My son recently reminded me of these words from the musical, Les Miserable: “Even the darkest night will end, and the sun will rise.” And so our night of COVID-19 will end; there are brighter days ahead. And as we always do, even though life consistently throws unintended consequences at us, we will find a way to survive and hopefully thrive. Or, as my father-in-law would say, “We can weather whatever together.”
[i] The original quote is attributed to Allen Saunders. It appeared in the “Quotable Quotes” section of the January 1957 issue of Reader’s Digest. The original quote is: “Life is what happens to us while we are making other plans.”
[ii] La La Land:
- Production Companies: Summit Entertainment, Black Label Media, and TK Films
- Director: Damien Chazelle
- Screenwriter: Damien Chazelle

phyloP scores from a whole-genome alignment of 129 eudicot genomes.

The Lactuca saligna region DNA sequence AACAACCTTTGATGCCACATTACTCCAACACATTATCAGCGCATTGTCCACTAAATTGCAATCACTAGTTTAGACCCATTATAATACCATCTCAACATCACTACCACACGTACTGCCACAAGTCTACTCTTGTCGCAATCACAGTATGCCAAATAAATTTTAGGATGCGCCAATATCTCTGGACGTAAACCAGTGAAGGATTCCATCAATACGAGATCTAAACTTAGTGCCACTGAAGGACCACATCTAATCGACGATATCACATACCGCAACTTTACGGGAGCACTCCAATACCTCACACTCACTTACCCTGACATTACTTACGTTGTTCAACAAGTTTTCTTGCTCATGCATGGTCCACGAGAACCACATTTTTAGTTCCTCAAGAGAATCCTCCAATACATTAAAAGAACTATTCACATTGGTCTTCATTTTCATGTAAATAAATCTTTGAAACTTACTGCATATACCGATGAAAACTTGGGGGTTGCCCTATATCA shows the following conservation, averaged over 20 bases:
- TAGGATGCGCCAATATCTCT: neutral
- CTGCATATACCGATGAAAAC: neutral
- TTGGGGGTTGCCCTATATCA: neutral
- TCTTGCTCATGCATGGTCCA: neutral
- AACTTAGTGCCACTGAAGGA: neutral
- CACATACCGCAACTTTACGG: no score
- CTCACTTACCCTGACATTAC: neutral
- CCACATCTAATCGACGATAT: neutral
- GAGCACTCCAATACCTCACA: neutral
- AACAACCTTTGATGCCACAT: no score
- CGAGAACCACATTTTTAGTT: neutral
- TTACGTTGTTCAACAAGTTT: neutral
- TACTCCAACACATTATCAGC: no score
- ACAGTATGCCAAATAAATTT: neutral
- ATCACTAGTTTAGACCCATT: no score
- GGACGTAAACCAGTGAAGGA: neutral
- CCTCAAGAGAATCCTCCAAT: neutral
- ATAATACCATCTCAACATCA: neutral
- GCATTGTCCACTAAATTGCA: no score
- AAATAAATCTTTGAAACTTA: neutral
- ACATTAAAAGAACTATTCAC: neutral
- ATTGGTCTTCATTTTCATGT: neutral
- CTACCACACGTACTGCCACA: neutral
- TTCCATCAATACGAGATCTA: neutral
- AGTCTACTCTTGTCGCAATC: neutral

- Starring: Emma Stone, Ryan Gosling, and Rosemarie DeWitt
- Release date: December 25, 2016
[iii] American Sniper:
- Production Companies: Warner Bros., Village Roadshow Pictures, and RatPac-Dune Entertainment
- Director: Clint Eastwood
- Screenwriter: Jason Hall (based on the book by Chris Kyle)
- Starring: Bradley Cooper, Sienna Miller, and Kyle Gallner
- Release date: January 16, 2015
- Production Companies: Twentieth Century Fox, Paramount Pictures, and Lightstorm Entertainment
- Director: James Cameron
- Screenwriter: James Cameron
- Starring: Leonardo DiCaprio, Kate Winslet, and Billy Zane
- Release date: December 19, 1997
[v] Cast Away:
- Production Companies: Twentieth Century Foc, DreamWorks, and ImageMovers
- Director: Robert Zemeckis
- Screenwriter: William Broyles Jr.
- Starring: Tom Hanks, Helen Hunt, and Paul Sanchez
- Release date: Decembeer 22, 2000